Discrete event simulation modeling can be employed by the technical architects to analyze alternative architectures in order to make best choices about various architectural components. These best practice methods have been effectively applied on the NASA Earth Observing System Data and Information System (EOSDIS) project, USDA Common Computing Environment (CCE) and other governmental and private sector projects.

Best Practice: Use Component Architectural Frameworks

Component Architect Frameworks reduce the overall effort for integration as well as reducing overall system life cycle costs (LCC). Architectural Frameworks have evolved and matured in the commercial sector over the past three years. ( Moreover, most adhere to standards that limit specific technology lock in and more importantly, provide the ability to abstract Business Process Management ( from the technology. This is very significant and will usually allow the business user to establish and change processes (because business will change), without a ripple effect into the technology. The result is that IT infrastructure will enable process change and not hinder it.

Moreover, security has and can be incorporated to meet the guiding principles and government unique requirements. The Office of Management and Budget (OMB) recommends both Microsoft’s .Net and Java2 Enterprise Edition (J2EE) as possible architectures for its 24 Quicksilver E-Gov projects. Both standards have been and are being widely used for E-Gov and e-commerce projects.

Best Practice: Provide for Business Continuity Geospatial Data Storage and Management

To take advantage of Moore’s law for data storage, a best practice is to choose Redundant Arrays of Independent Disk Drives (RAID) systems that offer the greatest flexibility to incorporate future technology (disk drive sizes, network connection type, change in architecture) as the technology changes. Future changes and upgrades should be as nondisruptive as possible without needing to change the entire storage system every couple of years to meet new business demands. Also, low-end GIS storage systems that may work fine at the prototype, workgroup, and departmental level, often do not scale to meet enterprise needs for performance, reliability, and spike demand.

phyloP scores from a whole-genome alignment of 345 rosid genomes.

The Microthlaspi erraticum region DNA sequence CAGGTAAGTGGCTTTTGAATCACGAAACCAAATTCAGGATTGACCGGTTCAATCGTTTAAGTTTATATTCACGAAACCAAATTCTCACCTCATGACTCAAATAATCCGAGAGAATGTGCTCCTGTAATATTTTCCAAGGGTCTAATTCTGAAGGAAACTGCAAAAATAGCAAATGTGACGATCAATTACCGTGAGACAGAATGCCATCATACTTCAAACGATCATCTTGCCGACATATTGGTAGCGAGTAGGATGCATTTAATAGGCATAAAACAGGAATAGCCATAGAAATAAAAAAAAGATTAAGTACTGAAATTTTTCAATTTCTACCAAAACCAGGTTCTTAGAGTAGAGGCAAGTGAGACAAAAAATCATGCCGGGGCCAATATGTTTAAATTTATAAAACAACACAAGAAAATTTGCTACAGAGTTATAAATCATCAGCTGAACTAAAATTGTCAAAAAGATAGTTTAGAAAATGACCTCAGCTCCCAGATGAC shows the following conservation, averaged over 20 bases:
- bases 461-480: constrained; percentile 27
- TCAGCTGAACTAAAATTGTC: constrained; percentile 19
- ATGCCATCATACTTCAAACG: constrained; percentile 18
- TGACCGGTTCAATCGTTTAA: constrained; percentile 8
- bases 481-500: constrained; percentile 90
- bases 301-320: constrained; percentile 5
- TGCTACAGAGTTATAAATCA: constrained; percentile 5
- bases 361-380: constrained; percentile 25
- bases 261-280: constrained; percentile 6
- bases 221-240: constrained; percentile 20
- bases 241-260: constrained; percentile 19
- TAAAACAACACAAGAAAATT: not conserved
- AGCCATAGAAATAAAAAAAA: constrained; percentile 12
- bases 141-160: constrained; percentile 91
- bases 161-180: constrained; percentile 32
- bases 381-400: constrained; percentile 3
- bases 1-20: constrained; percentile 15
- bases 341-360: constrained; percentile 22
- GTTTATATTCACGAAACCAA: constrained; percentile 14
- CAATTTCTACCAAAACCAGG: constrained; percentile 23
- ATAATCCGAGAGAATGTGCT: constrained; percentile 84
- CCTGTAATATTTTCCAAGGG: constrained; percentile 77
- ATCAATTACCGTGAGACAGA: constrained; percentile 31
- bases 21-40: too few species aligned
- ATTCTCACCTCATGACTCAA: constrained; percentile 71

One of the primary lessons learned from the World Trade Center and Pentagon attacks in September 2001, from both the financial and military community, is the need for certain mission-critical data to be remotely mirrored to another geographic location. This is needed to both protect the data, which could be lost forever in a man-made or natural disaster, and provide continuous access to the information. Some mission-critical GIS data apparently was also lost or inaccessible following the attacks. First responders, such as police, fire, and local Federal Emergency Management Agency ( FEMA) representatives, must have access to business or mission-critical GIS data during these crises. Inaccessibility to GIS data impacts their ability to carry out their primary roles and responsibilities hampering timely emergency response, and limits their ability to assess the situation at hand and make real-time, tactical decisions.